My name is Abel. I was born and raised in Delhi, India. How did I get to Ireland? After university, I was working in an IT job that just wasn’t my cup of tea. I thought it was about time I got my Master’s degree. A close friend of mine was studying in UCD. She told me the engineering programme there was good, so I applied and moved to Ireland!
Leaving family was tough and adjusting to the curriculum at UCD was hard work, but it was exciting, too. Soon enough, it was time for my internship. I interviewed and was accepted by Intel as a graduate intern. I knew Intel worked with computers and was hoping it wouldn’t be another IT job—but I was assured that mechanical engineering was very important here. This was appealing to me, so I took the position. I loved the work so much, I actually asked my supervisor if I could stay on part-time after my internship finished. I continued to work at Intel while I was finishing classes in UCD. My manager was very supportive and when I graduated a year later, there was a full-time position available for me.
It’s fast-paced here at Intel and time has gone by quickly! I’m really blessed with great mentors who always have time for me. When you come in as a graduate, you’re faced with a plethora of info, so they pair you with a mentor. This is usually someone who’s been here for a while. They answer your questions and have good knowledge of the factory and engineering concepts. They teach you the ins and outs of this job. The Intel motto is: if you don’t know, just ask. Here, questions are always encouraged. One of the main reasons I like what I do is because I’m not afraid to ask questions.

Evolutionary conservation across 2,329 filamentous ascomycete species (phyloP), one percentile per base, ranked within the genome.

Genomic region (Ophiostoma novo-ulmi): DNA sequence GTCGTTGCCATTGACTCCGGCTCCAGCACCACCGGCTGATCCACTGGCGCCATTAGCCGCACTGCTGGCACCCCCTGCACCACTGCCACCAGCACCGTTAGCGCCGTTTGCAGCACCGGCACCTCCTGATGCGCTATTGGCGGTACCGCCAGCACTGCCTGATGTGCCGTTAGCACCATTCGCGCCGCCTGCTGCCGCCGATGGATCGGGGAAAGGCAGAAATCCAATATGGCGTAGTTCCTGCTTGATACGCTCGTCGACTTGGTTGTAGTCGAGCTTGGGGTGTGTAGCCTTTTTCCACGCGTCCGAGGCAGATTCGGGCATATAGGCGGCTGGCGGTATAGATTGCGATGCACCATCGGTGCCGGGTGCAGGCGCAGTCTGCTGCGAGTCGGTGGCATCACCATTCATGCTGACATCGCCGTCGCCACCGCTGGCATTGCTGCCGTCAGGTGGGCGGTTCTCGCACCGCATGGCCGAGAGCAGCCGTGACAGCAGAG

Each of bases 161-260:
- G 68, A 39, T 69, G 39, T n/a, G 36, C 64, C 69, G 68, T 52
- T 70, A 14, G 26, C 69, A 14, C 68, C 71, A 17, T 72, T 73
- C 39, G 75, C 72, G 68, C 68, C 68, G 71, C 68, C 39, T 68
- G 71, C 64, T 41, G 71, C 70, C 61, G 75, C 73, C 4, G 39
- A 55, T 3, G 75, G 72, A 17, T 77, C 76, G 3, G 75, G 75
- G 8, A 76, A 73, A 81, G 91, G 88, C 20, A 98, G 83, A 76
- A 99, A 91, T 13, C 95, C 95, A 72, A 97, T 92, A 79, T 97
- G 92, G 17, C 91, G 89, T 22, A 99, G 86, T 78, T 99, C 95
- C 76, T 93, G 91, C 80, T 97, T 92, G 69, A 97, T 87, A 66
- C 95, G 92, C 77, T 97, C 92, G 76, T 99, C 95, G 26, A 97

My days in this job are anything but mundane. Sometimes everything goes smoothly, but other times, things go haywire—and this gives you an opportunity to brainstorm. I get a kick out of the challenges. The best part is, you have an ample amount of support to get through the tough days. I talk things out with my team and, at the end of the day, we solve the problem. This has taught me a lot about resilience. I think my character has been built up a lot since I started this job. You’re working with different people, learning together, and coming up with solutions.
One of the most rewarding things about working with Intel is seeing my decisions reflected in the data—it gives me joy! I can’t say enough about the new hire mentorship programme. It’s very, very good. Even as an intern, everyone in my department was approachable, even my managers. You are treated as a colleague and a friend. It’s those small things that really matter.